In my very first hearing in the federal Eastern District of Virginia, my judge said that she would not respect precedent as it related to having criminal intent in a national security case. In plain English, she didn’t care one whit if there was intent or not. Either I did it or I didn’t. If I did it, I should be punished.
At the same time, the Justice Department came up with the novel idea that I had exposed the name and spoken to reporters because I was trying to build a consulting business and sell books. In fact, my book wasn’t written at the time, and it didn’t come out until two years later.
Furthermore, all the prosecutors had to do was look at my bank account, which I’m sure they did, to see that I was broke. I had no consulting business. It was a lie that was somehow treated as fact because it had been spoken by the Justice Department. But that didn’t make it true.
When I finally stood to be formally sentenced in January 2013, the judge asked me if I had revealed the name on purpose.
Apparently, criminal intent mattered after all. I said that I had not. She then suggested that I have a conversation with my attorney. As it turns out, you can’t get the plea deal unless you “confess” in open court that you did the crime purposefully.
So what do you do? Do you confess to a “crime” that you had no intention of committing, or do you commit perjury and say you did it on purpose?
Here’s what’s at stake: If you say you did it—even if you didn’t—you get 30 months in prison. If you fight it and lose, you risk up to 45 years in prison, and you can realistically expect 18 to 24 years. That was my predicament. As one sage adviser told me that morning, “This can be a blip in your life, or it can be the defining event of your life.” I chose the blip.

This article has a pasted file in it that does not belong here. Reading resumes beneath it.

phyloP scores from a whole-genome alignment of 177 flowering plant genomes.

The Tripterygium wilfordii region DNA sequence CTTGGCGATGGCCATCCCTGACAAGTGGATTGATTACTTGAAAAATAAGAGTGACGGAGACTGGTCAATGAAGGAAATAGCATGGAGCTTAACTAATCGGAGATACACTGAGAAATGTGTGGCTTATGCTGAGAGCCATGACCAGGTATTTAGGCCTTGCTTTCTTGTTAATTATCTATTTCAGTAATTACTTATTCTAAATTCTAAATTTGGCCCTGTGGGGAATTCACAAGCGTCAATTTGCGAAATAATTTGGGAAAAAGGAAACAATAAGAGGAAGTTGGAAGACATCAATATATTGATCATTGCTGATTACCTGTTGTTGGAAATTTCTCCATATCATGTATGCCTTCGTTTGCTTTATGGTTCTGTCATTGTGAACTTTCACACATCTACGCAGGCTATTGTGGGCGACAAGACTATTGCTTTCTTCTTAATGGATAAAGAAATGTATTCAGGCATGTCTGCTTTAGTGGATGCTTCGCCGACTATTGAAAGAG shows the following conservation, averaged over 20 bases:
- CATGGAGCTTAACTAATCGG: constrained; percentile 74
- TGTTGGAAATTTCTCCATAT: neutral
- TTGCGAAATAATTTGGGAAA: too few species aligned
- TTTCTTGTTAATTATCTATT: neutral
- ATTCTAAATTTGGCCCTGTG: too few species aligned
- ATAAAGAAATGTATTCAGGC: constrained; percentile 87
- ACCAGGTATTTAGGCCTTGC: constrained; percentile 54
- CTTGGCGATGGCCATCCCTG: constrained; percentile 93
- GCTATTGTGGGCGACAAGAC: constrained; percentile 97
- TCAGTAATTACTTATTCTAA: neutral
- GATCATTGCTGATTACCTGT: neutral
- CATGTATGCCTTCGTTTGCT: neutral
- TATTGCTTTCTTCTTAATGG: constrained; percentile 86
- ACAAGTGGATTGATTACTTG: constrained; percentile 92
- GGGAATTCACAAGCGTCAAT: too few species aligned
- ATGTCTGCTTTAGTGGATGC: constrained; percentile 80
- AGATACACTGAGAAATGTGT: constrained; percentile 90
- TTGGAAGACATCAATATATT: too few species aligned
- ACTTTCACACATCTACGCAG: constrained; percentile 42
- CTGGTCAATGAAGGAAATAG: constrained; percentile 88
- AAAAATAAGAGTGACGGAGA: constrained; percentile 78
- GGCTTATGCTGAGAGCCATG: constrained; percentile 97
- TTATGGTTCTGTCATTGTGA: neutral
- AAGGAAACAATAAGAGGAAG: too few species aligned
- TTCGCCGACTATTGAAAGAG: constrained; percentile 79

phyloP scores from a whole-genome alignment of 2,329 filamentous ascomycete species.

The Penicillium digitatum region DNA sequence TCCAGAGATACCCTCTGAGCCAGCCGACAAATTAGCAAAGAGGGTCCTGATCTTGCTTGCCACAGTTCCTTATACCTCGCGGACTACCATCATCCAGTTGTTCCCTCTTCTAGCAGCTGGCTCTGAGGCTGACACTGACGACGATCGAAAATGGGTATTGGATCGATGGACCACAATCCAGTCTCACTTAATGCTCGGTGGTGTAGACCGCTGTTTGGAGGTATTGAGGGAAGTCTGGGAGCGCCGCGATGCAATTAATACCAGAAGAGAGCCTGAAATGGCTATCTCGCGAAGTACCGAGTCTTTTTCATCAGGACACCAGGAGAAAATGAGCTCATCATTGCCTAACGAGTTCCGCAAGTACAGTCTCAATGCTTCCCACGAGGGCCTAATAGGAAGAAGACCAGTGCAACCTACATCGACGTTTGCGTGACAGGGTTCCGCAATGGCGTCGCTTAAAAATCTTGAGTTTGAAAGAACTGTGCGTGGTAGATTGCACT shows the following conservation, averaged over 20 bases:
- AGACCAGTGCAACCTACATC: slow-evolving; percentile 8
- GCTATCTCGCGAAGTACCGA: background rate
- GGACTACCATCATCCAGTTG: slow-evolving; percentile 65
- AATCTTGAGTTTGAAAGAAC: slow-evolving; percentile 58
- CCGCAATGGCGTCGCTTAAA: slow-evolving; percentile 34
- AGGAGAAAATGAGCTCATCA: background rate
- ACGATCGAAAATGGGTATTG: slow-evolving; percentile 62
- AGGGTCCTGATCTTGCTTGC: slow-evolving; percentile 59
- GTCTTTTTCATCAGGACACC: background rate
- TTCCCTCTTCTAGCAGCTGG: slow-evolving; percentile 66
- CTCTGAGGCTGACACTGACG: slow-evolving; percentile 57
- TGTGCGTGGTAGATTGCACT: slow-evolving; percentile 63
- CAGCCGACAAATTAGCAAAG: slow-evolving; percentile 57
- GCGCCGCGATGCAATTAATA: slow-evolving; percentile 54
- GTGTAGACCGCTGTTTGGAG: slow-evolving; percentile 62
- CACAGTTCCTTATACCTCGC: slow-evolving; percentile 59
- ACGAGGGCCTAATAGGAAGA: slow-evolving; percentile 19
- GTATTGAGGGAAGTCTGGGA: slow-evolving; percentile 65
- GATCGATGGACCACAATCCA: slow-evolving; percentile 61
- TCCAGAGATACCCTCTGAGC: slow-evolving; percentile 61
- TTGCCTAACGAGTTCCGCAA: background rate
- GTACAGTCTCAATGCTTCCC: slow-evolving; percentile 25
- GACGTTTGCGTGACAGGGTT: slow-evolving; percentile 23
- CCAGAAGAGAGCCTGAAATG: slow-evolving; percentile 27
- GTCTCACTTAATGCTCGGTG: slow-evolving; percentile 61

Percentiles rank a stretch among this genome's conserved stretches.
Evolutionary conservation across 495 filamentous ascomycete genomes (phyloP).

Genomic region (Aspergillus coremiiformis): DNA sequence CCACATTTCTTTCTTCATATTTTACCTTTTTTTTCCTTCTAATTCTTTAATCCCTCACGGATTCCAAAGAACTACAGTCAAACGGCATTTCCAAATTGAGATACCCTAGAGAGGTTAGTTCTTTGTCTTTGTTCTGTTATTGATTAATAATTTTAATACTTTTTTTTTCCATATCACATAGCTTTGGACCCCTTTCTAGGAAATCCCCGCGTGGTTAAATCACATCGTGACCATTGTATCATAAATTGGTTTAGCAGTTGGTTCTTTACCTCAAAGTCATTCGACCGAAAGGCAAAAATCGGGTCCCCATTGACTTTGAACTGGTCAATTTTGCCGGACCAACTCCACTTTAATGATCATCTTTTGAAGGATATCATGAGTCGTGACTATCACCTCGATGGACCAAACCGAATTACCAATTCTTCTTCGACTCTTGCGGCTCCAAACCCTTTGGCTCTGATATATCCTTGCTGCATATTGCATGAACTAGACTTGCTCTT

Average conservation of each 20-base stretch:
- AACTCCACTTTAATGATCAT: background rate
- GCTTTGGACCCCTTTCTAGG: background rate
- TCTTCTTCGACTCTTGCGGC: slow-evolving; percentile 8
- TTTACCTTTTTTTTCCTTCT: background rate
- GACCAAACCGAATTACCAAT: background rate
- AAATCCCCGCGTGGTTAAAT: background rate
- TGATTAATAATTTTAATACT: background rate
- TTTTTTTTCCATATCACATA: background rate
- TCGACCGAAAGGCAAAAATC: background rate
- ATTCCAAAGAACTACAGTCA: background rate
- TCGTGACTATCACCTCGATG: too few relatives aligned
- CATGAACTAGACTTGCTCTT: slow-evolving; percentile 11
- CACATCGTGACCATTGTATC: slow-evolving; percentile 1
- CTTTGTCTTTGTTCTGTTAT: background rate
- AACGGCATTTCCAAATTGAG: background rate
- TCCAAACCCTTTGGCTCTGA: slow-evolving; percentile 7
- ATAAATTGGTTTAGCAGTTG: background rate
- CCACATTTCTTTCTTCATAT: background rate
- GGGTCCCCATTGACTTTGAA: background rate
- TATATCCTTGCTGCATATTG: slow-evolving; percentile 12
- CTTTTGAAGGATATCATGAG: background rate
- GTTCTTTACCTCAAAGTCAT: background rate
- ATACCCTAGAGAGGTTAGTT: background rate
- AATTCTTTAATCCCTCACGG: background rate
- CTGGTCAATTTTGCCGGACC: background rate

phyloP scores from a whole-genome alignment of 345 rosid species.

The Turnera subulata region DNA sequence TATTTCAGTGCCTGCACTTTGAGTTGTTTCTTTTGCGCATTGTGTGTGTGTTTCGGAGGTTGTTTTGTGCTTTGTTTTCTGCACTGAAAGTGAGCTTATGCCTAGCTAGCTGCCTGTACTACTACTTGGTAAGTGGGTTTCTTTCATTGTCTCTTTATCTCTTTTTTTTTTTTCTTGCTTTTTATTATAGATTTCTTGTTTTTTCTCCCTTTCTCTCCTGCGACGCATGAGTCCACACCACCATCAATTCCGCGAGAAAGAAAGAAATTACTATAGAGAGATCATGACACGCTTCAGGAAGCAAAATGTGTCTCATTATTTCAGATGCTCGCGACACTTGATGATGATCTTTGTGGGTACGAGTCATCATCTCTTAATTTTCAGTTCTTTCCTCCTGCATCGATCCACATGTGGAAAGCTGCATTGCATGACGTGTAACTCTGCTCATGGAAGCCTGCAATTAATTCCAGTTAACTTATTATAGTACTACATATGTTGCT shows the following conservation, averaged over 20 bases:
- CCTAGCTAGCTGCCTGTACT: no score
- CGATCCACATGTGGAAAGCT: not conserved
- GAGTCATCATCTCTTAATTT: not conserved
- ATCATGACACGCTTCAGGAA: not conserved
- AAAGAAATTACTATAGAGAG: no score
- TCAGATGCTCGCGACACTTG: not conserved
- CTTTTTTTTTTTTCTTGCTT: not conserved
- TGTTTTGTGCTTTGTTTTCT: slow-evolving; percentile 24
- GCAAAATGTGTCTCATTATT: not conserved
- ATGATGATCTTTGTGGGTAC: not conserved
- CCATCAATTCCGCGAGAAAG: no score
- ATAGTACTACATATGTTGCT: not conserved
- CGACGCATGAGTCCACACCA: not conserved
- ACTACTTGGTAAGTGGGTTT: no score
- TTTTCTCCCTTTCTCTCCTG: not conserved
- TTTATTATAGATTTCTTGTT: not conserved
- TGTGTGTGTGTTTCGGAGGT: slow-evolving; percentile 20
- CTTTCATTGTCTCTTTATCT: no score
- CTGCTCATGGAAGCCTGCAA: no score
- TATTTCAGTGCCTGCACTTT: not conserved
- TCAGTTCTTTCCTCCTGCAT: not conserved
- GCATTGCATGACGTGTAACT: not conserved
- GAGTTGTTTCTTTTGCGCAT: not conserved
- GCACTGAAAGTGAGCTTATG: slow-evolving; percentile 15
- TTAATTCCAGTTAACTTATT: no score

When I read in blogs, comments or even The New York Times that I “confessed” and that I admitted my “criminal intent,” I cringe. How do you respond when you’re forced into a plea? The deck is stacked against you to begin with. What judge doesn’t want to be named to the Supreme Court? What prosecutor doesn’t want to run for governor? What FBI agent doesn’t want to be special agent in charge? They all want to make names for themselves, to get their names in The Washington Post or The New York Times.
If I had committed espionage, why did the Justice Department drop the charges? If I was the criminal they said I was, why did they let me out after only 23 months? It’s because the case against me was political from the beginning, and they knew it.
My skin has thickened dramatically over the past 4½ years. I genuinely don’t care what people think about me. I know what I did and what I didn’t do. I’m happy with my life and comfortable with my past. I seek nobody’s approval.
But what I do seek is fairness in the system. It’s too late for me. But I certainly won’t be the last person to be charged with espionage for blowing the whistle on government waste, fraud, abuse or illegality. It’s going to happen again. And when it does, I hope the defendant asks for the Clinton/Petraeus special treatment.